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Shall we play ?: football's 'Tinder' is back and dribbles the pandemic

2021-06-24T06:32:28.789Z

It was born in 2008 for foreigners to meet on a court. With the enabling of certain outdoor sports, more and more Argentines are joining.



Nahuel Gallotta

06/19/2021 15:09

  • Clarín.com

  • Society

Updated 06/19/2021 3:10 PM

"Do you know something?", "Do you have news?", "Do you know when we will return?", Were the messages that arrived daily on Anne Van Beusekom's cell phone (31) during a good part of the quarantine.

In particular,

on Fridays of announcements

of new restrictive measures.

Van Beusekom is not a civil servant, nor is she an employee of the Ministry of Health, nor is she a government spokesperson.

She is from Guatemala, lives in Palermo and is dedicated to

organizing soccer matches

: she is the founder of BAFA, an application that coordinates matches between players who do not have nine more friends willing to play and rent a field. 

"There was a need to be active, and a great expectation to play again," he says.

"We shared stickers that said 'That we need everything except football' and things like that. As in the beginning only the practice of activities in squares was enabled, we

organized football training

. The call was important, although it was not the same as a match".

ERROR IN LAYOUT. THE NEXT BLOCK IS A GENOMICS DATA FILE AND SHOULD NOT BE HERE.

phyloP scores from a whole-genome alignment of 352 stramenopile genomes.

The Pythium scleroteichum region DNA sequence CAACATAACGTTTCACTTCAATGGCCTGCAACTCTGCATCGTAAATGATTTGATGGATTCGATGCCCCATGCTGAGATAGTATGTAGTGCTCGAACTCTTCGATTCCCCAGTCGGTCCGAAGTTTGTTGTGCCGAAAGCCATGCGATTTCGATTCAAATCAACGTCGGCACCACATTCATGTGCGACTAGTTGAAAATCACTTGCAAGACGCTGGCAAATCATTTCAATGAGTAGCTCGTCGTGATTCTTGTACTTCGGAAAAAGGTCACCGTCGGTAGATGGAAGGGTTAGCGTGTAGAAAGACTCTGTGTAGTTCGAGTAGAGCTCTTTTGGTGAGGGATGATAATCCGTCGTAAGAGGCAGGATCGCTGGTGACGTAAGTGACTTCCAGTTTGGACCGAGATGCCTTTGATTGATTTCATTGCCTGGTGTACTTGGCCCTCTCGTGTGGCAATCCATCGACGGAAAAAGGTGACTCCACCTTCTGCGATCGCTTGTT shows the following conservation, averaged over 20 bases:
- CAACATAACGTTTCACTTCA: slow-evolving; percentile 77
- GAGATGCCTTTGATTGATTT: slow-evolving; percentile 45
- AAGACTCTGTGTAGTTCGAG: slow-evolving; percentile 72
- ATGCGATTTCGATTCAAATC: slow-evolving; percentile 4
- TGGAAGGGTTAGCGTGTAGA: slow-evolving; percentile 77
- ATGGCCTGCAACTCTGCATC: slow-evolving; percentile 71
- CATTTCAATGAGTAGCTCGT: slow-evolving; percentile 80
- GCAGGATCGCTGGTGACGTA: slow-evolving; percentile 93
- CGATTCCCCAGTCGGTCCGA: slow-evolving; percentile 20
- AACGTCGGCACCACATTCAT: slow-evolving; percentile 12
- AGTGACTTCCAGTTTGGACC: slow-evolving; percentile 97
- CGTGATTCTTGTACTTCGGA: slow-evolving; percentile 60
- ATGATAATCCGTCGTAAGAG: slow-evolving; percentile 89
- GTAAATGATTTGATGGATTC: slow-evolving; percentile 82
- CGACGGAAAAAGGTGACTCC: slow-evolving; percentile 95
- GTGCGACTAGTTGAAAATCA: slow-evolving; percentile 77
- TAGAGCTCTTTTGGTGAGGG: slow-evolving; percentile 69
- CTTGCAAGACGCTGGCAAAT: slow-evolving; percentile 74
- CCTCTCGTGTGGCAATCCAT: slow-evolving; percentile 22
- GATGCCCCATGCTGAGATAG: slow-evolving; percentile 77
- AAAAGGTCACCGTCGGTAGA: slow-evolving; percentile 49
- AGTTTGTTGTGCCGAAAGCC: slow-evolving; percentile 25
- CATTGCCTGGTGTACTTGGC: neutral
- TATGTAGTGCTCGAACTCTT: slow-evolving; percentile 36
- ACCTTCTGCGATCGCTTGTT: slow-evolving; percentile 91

The football 5 matches had been cut on March 19, 2020, when Alberto Fernández decreed the Preventive and Mandatory Social Isolation (ASPO).

Just in mid-June, Horacio Rodríguez Larreta reported that "sports activities of up to 10 people will be allowed, always outdoors, with and without contact. And the clubs and gyms will be able to carry out their activities only outside."

Arturo (in orange) and Arnold (in light blue), a Peruvian and a Frenchman who meet to play soccer in Costa Salguero.

Photo Emmanuel Fernández

The players began to return.

Although little by little.

The fears persisted, there was no news about the vaccine and the shifts on the fields were not fully occupied as before.

With the increase in cases, and the new restrictions,

football was suspended again

.

He came back in November, and the same.

The last permit to play, always outdoors, and for up to 10 players, came out on June 11.

It will remain until June 25, when the new announcements will be known.

"

Every lap was exciting.

We already play 18 games a week. Ten less than before the pandemic," adds Anne.   

Today, BAFA organizes 18 games a week, 10 fewer than before the pandemic.

Photo Emmanuel Fernández